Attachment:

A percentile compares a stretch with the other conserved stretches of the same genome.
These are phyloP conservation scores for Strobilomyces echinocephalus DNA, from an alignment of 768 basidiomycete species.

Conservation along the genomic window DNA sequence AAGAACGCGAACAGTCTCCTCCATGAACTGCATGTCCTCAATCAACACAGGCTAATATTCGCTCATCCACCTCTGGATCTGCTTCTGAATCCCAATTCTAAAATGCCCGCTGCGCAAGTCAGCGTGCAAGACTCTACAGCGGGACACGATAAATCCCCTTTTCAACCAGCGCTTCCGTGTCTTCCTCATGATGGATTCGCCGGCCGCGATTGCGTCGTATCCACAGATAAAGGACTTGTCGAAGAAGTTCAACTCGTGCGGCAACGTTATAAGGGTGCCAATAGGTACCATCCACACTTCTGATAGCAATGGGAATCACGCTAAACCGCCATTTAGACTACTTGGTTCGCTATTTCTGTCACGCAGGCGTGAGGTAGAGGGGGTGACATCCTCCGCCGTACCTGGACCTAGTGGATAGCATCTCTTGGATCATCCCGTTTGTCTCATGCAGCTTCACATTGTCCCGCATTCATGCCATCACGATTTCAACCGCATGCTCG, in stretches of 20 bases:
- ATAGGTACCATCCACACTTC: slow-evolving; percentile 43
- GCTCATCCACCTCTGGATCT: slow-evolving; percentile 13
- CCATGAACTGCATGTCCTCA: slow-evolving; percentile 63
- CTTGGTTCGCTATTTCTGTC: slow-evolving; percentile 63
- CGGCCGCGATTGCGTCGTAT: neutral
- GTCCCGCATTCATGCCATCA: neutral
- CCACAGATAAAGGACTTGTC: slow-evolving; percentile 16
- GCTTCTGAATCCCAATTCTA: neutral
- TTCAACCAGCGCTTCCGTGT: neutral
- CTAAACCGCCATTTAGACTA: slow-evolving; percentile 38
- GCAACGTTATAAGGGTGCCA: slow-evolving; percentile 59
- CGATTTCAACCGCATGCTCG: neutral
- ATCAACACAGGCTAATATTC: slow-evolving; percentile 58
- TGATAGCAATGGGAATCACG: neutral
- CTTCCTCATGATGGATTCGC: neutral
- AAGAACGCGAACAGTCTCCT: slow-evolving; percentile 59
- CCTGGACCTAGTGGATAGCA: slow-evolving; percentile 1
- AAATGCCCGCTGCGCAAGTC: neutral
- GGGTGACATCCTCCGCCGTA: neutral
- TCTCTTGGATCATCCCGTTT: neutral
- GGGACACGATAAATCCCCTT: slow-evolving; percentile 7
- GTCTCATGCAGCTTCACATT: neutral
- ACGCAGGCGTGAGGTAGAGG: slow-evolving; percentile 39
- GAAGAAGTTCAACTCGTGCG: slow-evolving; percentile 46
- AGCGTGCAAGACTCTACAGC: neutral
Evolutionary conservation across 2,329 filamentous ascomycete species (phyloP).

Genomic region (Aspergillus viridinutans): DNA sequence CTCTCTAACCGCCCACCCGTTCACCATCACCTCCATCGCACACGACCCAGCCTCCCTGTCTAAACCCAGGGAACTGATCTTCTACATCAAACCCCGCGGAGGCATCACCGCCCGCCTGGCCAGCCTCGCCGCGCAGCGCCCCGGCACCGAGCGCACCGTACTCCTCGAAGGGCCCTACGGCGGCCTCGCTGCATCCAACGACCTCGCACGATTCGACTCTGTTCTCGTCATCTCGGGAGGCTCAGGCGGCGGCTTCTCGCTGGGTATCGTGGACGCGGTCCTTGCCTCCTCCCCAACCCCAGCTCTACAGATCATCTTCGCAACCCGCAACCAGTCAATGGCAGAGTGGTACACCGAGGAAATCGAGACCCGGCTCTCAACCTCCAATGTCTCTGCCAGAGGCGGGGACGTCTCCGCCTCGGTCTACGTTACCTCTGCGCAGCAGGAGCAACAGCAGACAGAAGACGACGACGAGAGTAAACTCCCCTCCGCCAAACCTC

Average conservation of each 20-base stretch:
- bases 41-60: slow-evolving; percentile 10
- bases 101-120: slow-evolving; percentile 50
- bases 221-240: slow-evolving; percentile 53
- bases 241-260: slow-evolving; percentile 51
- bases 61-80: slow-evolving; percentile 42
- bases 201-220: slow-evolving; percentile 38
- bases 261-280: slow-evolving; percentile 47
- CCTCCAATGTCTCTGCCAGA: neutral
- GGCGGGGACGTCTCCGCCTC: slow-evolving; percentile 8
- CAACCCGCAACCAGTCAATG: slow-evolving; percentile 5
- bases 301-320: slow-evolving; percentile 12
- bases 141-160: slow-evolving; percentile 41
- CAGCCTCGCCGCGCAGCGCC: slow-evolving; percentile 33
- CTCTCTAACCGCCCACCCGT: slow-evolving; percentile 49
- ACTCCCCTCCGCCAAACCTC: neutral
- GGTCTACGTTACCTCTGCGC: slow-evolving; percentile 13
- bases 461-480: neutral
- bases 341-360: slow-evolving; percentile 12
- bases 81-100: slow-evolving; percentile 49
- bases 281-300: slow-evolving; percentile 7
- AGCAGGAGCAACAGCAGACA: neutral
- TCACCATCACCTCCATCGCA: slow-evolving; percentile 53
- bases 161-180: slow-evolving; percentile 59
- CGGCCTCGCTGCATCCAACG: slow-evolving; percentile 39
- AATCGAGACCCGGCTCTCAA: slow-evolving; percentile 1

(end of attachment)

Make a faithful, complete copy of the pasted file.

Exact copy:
A percentile compares a stretch with the other conserved stretches of the same genome.
These are phyloP conservation scores for Strobilomyces echinocephalus DNA, from an alignment of 768 basidiomycete species.

Conservation along the genomic window DNA sequence AAGAACGCGAACAGTCTCCTCCATGAACTGCATGTCCTCAATCAACACAGGCTAATATTCGCTCATCCACCTCTGGATCTGCTTCTGAATCCCAATTCTAAAATGCCCGCTGCGCAAGTCAGCGTGCAAGACTCTACAGCGGGACACGATAAATCCCCTTTTCAACCAGCGCTTCCGTGTCTTCCTCATGATGGATTCGCCGGCCGCGATTGCGTCGTATCCACAGATAAAGGACTTGTCGAAGAAGTTCAACTCGTGCGGCAACGTTATAAGGGTGCCAATAGGTACCATCCACACTTCTGATAGCAATGGGAATCACGCTAAACCGCCATTTAGACTACTTGGTTCGCTATTTCTGTCACGCAGGCGTGAGGTAGAGGGGGTGACATCCTCCGCCGTACCTGGACCTAGTGGATAGCATCTCTTGGATCATCCCGTTTGTCTCATGCAGCTTCACATTGTCCCGCATTCATGCCATCACGATTTCAACCGCATGCTCG, in stretches of 20 bases:
- ATAGGTACCATCCACACTTC: slow-evolving; percentile 43
- GCTCATCCACCTCTGGATCT: slow-evolving; percentile 13
- CCATGAACTGCATGTCCTCA: slow-evolving; percentile 63
- CTTGGTTCGCTATTTCTGTC: slow-evolving; percentile 63
- CGGCCGCGATTGCGTCGTAT: neutral
- GTCCCGCATTCATGCCATCA: neutral
- CCACAGATAAAGGACTTGTC: slow-evolving; percentile 16
- GCTTCTGAATCCCAATTCTA: neutral
- TTCAACCAGCGCTTCCGTGT: neutral
- CTAAACCGCCATTTAGACTA: slow-evolving; percentile 38
- GCAACGTTATAAGGGTGCCA: slow-evolving; percentile 59
- CGATTTCAACCGCATGCTCG: neutral
- ATCAACACAGGCTAATATTC: slow-evolving; percentile 58
- TGATAGCAATGGGAATCACG: neutral
- CTTCCTCATGATGGATTCGC: neutral
- AAGAACGCGAACAGTCTCCT: slow-evolving; percentile 59
- CCTGGACCTAGTGGATAGCA: slow-evolving; percentile 1
- AAATGCCCGCTGCGCAAGTC: neutral
- GGGTGACATCCTCCGCCGTA: neutral
- TCTCTTGGATCATCCCGTTT: neutral
- GGGACACGATAAATCCCCTT: slow-evolving; percentile 7
- GTCTCATGCAGCTTCACATT: neutral
- ACGCAGGCGTGAGGTAGAGG: slow-evolving; percentile 39
- GAAGAAGTTCAACTCGTGCG: slow-evolving; percentile 46
- AGCGTGCAAGACTCTACAGC: neutral
Evolutionary conservation across 2,329 filamentous ascomycete species (phyloP).

Genomic region (Aspergillus viridinutans): DNA sequence CTCTCTAACCGCCCACCCGTTCACCATCACCTCCATCGCACACGACCCAGCCTCCCTGTCTAAACCCAGGGAACTGATCTTCTACATCAAACCCCGCGGAGGCATCACCGCCCGCCTGGCCAGCCTCGCCGCGCAGCGCCCCGGCACCGAGCGCACCGTACTCCTCGAAGGGCCCTACGGCGGCCTCGCTGCATCCAACGACCTCGCACGATTCGACTCTGTTCTCGTCATCTCGGGAGGCTCAGGCGGCGGCTTCTCGCTGGGTATCGTGGACGCGGTCCTTGCCTCCTCCCCAACCCCAGCTCTACAGATCATCTTCGCAACCCGCAACCAGTCAATGGCAGAGTGGTACACCGAGGAAATCGAGACCCGGCTCTCAACCTCCAATGTCTCTGCCAGAGGCGGGGACGTCTCCGCCTCGGTCTACGTTACCTCTGCGCAGCAGGAGCAACAGCAGACAGAAGACGACGACGAGAGTAAACTCCCCTCCGCCAAACCTC

Average conservation of each 20-base stretch:
- bases 41-60: slow-evolving; percentile 10
- bases 101-120: slow-evolving; percentile 50
- bases 221-240: slow-evolving; percentile 53
- bases 241-260: slow-evolving; percentile 51
- bases 61-80: slow-evolving; percentile 42
- bases 201-220: slow-evolving; percentile 38
- bases 261-280: slow-evolving; percentile 47
- CCTCCAATGTCTCTGCCAGA: neutral
- GGCGGGGACGTCTCCGCCTC: slow-evolving; percentile 8
- CAACCCGCAACCAGTCAATG: slow-evolving; percentile 5
- bases 301-320: slow-evolving; percentile 12
- bases 141-160: slow-evolving; percentile 41
- CAGCCTCGCCGCGCAGCGCC: slow-evolving; percentile 33
- CTCTCTAACCGCCCACCCGT: slow-evolving; percentile 49
- ACTCCCCTCCGCCAAACCTC: neutral
- GGTCTACGTTACCTCTGCGC: slow-evolving; percentile 13
- bases 461-480: neutral
- bases 341-360: slow-evolving; percentile 12
- bases 81-100: slow-evolving; percentile 49
- bases 281-300: slow-evolving; percentile 7
- AGCAGGAGCAACAGCAGACA: neutral
- TCACCATCACCTCCATCGCA: slow-evolving; percentile 53
- bases 161-180: slow-evolving; percentile 59
- CGGCCTCGCTGCATCCAACG: slow-evolving; percentile 39
- AATCGAGACCCGGCTCTCAA: slow-evolving; percentile 1